How to Talk to Kids About Race

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How to Talk to Kids About Race

“The worst conversation adults can have with kids about race is no conversation at all,” says author Jemar Tisby. “Talking to kids about race needs to happen early, often, and honestly.”

In a new episode of Home School, The Atlantic’s animated series about parenting, Tisby offers advice on how to have a conversation with children about race, from experiential learning to watching classic animated films.

Subscribe to The Atlantic on YouTube: http://bit.ly/subAtlanticYT

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Image from page 127 of “American bee journal” (1861)
Title: American bee journal
Identifier: americanbeejourn2185hami
Year: 1861 (1860s)
Authors:
Subjects: Bee culture; Bees
Publisher: [Hamilton, Ill. , etc. , Dadant & Sons]
Contributing Library: UMass Amherst Libraries
Digitizing Sponsor: UMass Amherst Libraries

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156 THE AMERICAN BEE JOURNAL. frey, of Red Oak, Iowa, a mail agent as well as a bee-keeper, suggested the way to obtain a reversal of the decis- ion of the Postmaster General, and to admit of queens being sent by mail. T. G. Newman remarked that this occurred when he was President of the Kational Society, and it took a united effort to get the matter through. Prof. Cook obtained the assistance of several officers of the general Govern- ment, and by a personal application to the P. M. General, got the thing through. Mr. Root exhibited and described a simplicity wired frame, made to re- verse. Rev. L. Johnson made an eloquent speech in favor of bee-keeping as a pursuit for women and disabled sol- diers, etc. Mrs. L. Harrison said that she knew that women could keep bees, but she did not know that " ladies " would do so. ^Mr. Muth remarked that adulterated honey was doing us much harm, and lessened the prices which we can pro- cure. Mr. Viallon made some remarks concerning the composition of honey. The committee on resolutions re- ported the following, which were adopted: Resolved, That we, the members of this Con- press, discountenance in every way the adultera- tion of honey, and pledge ourselves hereafter, as heretofore, to sustain the honest bee-keeper in producing his genuine, unadulterated product; and especially to condemn all the work of adulter- ators as injuriuK both the public and bee-keepers generally. Resolved, That it is the opinion of this Con- gress that the Italians are superior to the brown or native races of bees, KEStiLVEi), That this Con^iress hereby tender its thanks to the managers of the World’s Centennial Cotton Exposition for the many courtesies ex- tended to it during its sessions in this city. The following essays were read and placed on file, to be published as op- portunity may be found: •’Bee-Keeping as a Pursuit," by Arthur Tood, of Pennsylvania. "The Apiary." by ,1. E. Pleasants, of California. "Can a Locality be Overstocked V" by John Y. Detwiler, of Florida. "Honey Resources of Napa County, Cal," by J. D. Knas, f>f California. " Honey I’roduction of Tennessee," by W. P. Henderson, of Tennessee. " Honey Itesources of Virginia," by J. W. Porter, of Virginia. " Honey Products of North Carolina," by A, L. Swinson, of North Carolina. Farewell addresses were made by T. G. Newman, S. C. iJoylston, Rev. L. Johnson, I’aul L. Mallon, C. F. Muth, A. I. Root, R.. Grinsell, etc. The Congress then adjourned sine die. Thomas G. Newman, Sec. J. P. H. Bkown, Pres.

Text Appearing After Image:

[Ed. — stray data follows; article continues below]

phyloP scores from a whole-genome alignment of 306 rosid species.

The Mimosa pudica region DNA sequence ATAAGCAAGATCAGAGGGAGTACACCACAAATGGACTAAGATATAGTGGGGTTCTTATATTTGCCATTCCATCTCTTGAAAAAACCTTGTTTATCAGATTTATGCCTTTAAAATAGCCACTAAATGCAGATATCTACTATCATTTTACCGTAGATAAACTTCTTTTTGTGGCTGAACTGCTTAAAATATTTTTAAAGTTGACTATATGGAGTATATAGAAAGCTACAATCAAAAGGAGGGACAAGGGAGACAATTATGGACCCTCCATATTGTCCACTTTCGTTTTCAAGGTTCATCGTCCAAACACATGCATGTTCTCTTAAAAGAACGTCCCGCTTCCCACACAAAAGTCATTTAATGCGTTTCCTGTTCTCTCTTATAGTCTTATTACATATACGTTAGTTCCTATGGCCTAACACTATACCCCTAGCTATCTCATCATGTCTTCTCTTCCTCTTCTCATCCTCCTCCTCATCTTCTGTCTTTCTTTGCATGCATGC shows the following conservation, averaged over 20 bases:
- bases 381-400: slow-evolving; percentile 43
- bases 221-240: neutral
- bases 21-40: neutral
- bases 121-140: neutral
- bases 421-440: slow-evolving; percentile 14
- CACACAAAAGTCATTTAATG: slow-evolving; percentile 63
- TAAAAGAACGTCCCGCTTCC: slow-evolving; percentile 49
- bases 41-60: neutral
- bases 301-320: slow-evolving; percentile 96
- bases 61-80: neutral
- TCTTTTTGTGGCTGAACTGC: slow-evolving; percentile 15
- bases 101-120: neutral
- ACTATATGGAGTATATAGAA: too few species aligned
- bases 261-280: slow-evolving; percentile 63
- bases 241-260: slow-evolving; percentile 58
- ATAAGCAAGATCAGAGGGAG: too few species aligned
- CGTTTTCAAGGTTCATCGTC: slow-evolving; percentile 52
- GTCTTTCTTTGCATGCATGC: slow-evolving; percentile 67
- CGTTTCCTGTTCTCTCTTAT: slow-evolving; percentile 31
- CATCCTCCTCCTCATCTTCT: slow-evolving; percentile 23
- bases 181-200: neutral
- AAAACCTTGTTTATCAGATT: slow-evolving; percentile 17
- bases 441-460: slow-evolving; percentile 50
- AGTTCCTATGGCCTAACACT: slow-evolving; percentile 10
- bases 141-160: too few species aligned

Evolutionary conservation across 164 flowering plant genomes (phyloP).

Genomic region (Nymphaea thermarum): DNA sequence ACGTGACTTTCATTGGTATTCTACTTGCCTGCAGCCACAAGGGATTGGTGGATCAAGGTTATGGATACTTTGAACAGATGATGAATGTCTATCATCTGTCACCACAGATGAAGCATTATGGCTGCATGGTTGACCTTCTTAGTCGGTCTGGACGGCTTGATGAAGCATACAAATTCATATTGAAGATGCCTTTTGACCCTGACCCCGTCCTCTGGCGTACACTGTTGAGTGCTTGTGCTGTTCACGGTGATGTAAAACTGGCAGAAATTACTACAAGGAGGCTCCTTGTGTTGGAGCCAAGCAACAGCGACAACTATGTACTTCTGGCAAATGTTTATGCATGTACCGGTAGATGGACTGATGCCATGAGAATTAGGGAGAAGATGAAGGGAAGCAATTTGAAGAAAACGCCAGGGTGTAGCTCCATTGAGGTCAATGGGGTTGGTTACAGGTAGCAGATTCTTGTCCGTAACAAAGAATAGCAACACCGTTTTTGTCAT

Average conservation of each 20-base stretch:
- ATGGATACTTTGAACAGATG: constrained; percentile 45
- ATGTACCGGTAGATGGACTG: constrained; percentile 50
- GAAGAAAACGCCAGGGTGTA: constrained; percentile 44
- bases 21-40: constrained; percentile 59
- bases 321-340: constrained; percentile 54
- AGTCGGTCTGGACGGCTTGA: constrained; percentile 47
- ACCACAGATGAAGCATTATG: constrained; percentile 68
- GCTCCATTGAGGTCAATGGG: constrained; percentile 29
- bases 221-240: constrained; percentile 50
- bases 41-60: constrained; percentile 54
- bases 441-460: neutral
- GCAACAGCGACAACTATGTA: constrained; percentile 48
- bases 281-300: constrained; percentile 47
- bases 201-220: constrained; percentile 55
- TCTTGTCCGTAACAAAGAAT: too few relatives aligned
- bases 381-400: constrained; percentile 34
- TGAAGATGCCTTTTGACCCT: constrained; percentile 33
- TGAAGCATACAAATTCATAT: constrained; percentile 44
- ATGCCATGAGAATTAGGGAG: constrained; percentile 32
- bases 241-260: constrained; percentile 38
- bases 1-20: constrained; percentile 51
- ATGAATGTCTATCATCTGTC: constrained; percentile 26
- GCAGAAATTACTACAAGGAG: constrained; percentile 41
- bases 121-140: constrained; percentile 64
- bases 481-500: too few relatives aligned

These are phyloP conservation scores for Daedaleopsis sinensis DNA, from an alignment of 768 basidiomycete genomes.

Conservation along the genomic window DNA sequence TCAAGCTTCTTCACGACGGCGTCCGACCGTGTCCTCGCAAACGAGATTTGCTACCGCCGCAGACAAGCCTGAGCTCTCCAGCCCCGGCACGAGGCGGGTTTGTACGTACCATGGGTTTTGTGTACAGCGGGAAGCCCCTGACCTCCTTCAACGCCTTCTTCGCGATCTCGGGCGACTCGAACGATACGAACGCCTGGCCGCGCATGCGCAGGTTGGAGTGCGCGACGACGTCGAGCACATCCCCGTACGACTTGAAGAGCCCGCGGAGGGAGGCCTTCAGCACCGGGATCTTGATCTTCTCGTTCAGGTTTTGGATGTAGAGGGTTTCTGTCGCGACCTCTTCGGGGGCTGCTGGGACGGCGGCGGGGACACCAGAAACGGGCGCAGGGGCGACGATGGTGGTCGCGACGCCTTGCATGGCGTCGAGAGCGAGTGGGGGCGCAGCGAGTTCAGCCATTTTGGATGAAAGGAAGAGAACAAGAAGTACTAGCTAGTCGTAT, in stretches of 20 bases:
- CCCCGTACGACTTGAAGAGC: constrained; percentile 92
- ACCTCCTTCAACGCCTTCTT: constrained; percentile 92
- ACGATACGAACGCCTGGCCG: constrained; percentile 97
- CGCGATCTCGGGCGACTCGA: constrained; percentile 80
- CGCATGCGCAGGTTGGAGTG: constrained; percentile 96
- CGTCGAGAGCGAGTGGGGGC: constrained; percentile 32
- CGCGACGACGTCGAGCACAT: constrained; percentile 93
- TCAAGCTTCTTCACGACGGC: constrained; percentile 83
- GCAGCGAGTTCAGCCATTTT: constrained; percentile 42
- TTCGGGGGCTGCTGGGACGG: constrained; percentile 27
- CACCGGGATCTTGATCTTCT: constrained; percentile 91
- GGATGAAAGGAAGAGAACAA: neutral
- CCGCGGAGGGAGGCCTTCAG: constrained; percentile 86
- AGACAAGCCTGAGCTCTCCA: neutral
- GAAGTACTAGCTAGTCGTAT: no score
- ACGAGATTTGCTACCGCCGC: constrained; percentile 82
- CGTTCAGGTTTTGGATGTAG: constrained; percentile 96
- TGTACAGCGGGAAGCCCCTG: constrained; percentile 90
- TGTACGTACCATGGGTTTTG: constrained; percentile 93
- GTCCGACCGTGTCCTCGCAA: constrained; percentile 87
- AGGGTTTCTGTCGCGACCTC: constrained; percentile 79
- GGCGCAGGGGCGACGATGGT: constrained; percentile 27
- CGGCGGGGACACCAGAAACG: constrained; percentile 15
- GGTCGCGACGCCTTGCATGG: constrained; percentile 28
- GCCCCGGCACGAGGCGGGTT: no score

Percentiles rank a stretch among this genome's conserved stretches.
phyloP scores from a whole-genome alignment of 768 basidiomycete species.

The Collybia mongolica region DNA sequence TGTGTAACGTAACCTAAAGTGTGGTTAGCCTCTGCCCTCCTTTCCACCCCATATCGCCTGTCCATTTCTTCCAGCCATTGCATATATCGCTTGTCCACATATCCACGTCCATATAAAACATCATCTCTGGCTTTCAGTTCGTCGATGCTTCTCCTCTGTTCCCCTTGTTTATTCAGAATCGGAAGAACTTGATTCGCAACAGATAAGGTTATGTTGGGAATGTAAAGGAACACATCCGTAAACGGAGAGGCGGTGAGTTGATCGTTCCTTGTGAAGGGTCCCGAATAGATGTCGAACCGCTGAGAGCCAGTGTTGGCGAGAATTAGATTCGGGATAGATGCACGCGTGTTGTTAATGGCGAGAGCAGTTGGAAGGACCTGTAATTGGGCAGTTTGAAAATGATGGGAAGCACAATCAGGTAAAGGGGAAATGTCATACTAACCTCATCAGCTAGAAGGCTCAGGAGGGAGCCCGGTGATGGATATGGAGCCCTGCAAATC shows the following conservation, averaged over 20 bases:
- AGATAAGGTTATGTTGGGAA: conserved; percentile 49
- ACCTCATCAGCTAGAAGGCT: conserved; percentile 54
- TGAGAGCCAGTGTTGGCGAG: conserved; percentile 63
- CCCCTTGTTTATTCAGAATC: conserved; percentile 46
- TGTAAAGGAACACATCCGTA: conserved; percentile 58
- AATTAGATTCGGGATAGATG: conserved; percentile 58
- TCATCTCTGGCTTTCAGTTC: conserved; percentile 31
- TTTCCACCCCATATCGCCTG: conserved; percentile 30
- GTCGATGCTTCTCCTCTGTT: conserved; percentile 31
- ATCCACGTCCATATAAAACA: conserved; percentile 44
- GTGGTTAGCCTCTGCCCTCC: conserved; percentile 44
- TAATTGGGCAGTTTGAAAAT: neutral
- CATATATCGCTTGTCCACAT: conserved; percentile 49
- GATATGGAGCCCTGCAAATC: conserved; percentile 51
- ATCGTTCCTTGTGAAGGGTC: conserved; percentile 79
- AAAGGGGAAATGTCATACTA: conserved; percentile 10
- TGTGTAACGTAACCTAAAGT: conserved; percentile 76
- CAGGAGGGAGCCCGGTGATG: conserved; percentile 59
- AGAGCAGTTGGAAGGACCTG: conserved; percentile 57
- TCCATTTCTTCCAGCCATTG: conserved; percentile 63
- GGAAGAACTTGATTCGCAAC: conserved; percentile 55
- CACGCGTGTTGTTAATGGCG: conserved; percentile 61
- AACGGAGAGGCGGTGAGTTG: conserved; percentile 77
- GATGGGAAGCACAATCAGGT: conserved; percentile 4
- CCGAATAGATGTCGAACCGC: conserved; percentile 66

I®" The Sixth semi-annual meeting of the Western Bee-keepers’ Associa- tion will be held in Unity Chapel, at St. Joseph, ilo., on Felix St., between 7th and 8th streets, on Thursday and Friday, April 9 and 10, 188.5, com- mencing at 10 a. m. on April 9. All interested in bee-culture are invited to attend and make the meeting as interesting as possible. A full pro- gramme will be prepared and a gen- eral gootl time may be expected. C. M. (JuANDALL. Sec. Bees Doing: Well.—Daniel Brothers, Sarahsville,o+ Ohio, on Feb. i5, 188.5, says : We have bad cold weather all through the month of February, the mercury reaching 10^ below zero. The bees on the summer stands are ap- parently doing well, so far, where they have plenty of good honey stores. I have 20 colonies of Italians, blacks, and h)[brids that, so far as I can tell, are doing well. Bees Affected with Diarrhea.—I. N. Bayles, (33—•5-5), Urbanna,o Iowa, on Feb. 23, 1885, says : A few years ago I bought 4 colonies of bees and increased tliem to 7 colo- nies. I left them on the summer stands, and lost all of them. I thought that where a man lost his money, there was the place to look for it; and so I bought again, and started in the spring of 1H84 with 33 colonies, in- creased them to Ho and sold §182 worth of honey, being an average of $4 per colony. Last winter I lost 17 colonies out of 48, and I think my loss will be as great this winter. My bees have the diarrhea now, and many of them are in bad condition. They have not had a llight since Dec. 1, and I think that it will be 3 weeks before they can have another, as the snow is very deep yet. I think that this has been the coldest winter that I have ever seen. I am taking the assessment of our townsliip, and the census also, and when I get through I will report the number of colonies of bees in this township, and their products. Report, etc.-C. W. Young, Strat- ford, Ont., on Feb. 23, writes as fol- lows : The months of January and Febru- ary have been the coldest known for years in Ontario, and probably in the Northern States, also. The mercury has been below zero on all except 2 or 3 days, and has marked as low as 23" or 2.5^ on several occasions. Reason- ing from the last cold winter—1881,1 believe—there should be a decimation of bees. I have about 20 colonies, all outside ; a few are in chaff hives, the rest in single-walled hives, around which a shed of rough boards was built, with 3 or 4 inches of shavings packed around them. A second story was put on and half filled with shav- ings, and the cover on top. I exam- ined several colonies, to-day, and found no dead ones, so far. It may interest bee-keepers who are printers as well, to know that honey is a good substitute for glycerine in making rollers. I made a set of rollers re- cently, using equal weights of white glue and late fall honey—hardly fit for table use—aud the result was very satisfactory ; in fact they are the best rollers that I have made for years. The honey is worth probably 6 or 8 cents a pound, and glycerine costs 30 or 40 cents per lb. (Jueeii-Excliiders.—Dr. G. L. Tinker, New Philadelphia,o+ O., writes : On page 101, and in the third col- umn of my article I am made to say that " 1 also advise the use of queen- excluders on all colonies," etc. Upon all new colonies or swarms I certainly do, where few brood-combs are al- lowed ; but upon colonies having ten or more brood-frames they are not at all necessary; yet if they were so used, it is certain that they are no hindrance to the work of the bees in supers. Destroying Ants.—Wm. McKenzie, Eden, Out., requests thus : I would like some remedy for de- stroying ants. In the Weekly Bee JouKNAi. for 1884, I read of one bee- keeper who poisoned them, but he did not state what kind of poison he used, nor how he prepared it. [Sprinkle salt wherever the ants are found, and they will soon cease to be troublesome.-Ed.] Bee-Hire Factory Burned.—Paul L. Viallon, Bayou Goula, JLa., on March 2, 1885, writes as follows : After my pleasant meeting with the many bee-keepers in New Orleans, I retiu’ned home on Saturday morning, and the same night at 11 p. m. my bee hive factory burned down. It was a complete loss, amounting to over $3,000, as I had no insurance on it. I will rebuild at once and put in new machinery, but it will be three weeks before I can fill any orders. Tin Rests for Frames.—A subscriber makes the following request: On page 102, Mr. G. M. Alves de- scribes a T-shaped tin rest for his re- versible frame. I have found great difficulty in trying to get atsometliing speedy and simple with which to make them. If Mr. A. or any other correspondent of the Bek Journal will kindly suggest some plan,through, the columns of the liEE Jouknal, I will consider it a very great favor. Severe Winter for Bees.—Thos. (iorsuch, (50—70), tiorsuch,© Pa., on Feb. 27, 1885, writes thus : I have read the different opinions and remedies for the bee-diarrhea, yet I have not been able to discover the real cause or cure. I am of the opinion that it is with the bees as with poultry—mixing up different races makes tliem more susceptible to disease. This has been a severe win- ter for bees, yet mine are wintering well. They had a good flight on Feb. 25, and out of 70 colonies only 2 have died. I prepared one colony as re- quested by Mr. W. F. Clarke, in order to give his theory a trial, and so far it is ahead as regards quietness, cleanli- ness and loss of bees, the only trouble being that the bees would get down into the " hopper" and i^et lost; but I remedied this by putting a wire- screen on a slide on the lower end. I winter my bees on the summer stands, which I much prefer to cellar winter- ing.